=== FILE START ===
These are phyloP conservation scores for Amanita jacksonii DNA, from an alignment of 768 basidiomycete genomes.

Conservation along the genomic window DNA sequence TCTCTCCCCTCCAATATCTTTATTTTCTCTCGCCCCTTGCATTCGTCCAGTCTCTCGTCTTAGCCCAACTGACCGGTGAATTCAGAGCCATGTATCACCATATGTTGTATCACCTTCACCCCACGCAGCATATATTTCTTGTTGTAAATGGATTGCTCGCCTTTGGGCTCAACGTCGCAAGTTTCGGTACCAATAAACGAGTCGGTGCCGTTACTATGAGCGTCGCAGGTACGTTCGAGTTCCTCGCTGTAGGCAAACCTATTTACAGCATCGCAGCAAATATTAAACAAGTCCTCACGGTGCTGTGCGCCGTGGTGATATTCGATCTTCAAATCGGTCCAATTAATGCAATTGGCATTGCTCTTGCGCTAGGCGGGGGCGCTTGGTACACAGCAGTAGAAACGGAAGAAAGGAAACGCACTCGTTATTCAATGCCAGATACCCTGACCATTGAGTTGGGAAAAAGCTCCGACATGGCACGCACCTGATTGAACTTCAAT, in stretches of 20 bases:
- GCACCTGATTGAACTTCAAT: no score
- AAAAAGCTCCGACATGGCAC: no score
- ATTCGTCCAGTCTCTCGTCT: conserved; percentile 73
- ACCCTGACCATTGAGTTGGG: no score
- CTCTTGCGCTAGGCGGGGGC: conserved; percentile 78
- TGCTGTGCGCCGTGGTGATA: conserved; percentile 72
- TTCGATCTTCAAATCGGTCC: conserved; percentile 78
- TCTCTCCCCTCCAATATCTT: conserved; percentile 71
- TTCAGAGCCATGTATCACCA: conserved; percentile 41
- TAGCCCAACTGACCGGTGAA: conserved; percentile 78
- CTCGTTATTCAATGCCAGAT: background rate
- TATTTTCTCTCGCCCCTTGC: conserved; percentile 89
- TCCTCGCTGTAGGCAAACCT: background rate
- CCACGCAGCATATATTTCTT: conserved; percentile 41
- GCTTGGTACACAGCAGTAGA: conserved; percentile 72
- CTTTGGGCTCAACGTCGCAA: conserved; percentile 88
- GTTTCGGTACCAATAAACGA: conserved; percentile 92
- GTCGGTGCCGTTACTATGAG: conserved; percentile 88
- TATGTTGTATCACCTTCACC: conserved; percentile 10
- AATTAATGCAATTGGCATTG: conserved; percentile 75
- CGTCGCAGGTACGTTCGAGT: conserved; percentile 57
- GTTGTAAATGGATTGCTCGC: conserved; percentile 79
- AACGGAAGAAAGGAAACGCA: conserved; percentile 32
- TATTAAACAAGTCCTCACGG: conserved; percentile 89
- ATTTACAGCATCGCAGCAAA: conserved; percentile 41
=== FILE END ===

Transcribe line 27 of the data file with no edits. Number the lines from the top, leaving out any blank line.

- ATTTACAGCATCGCAGCAAA: conserved; percentile 41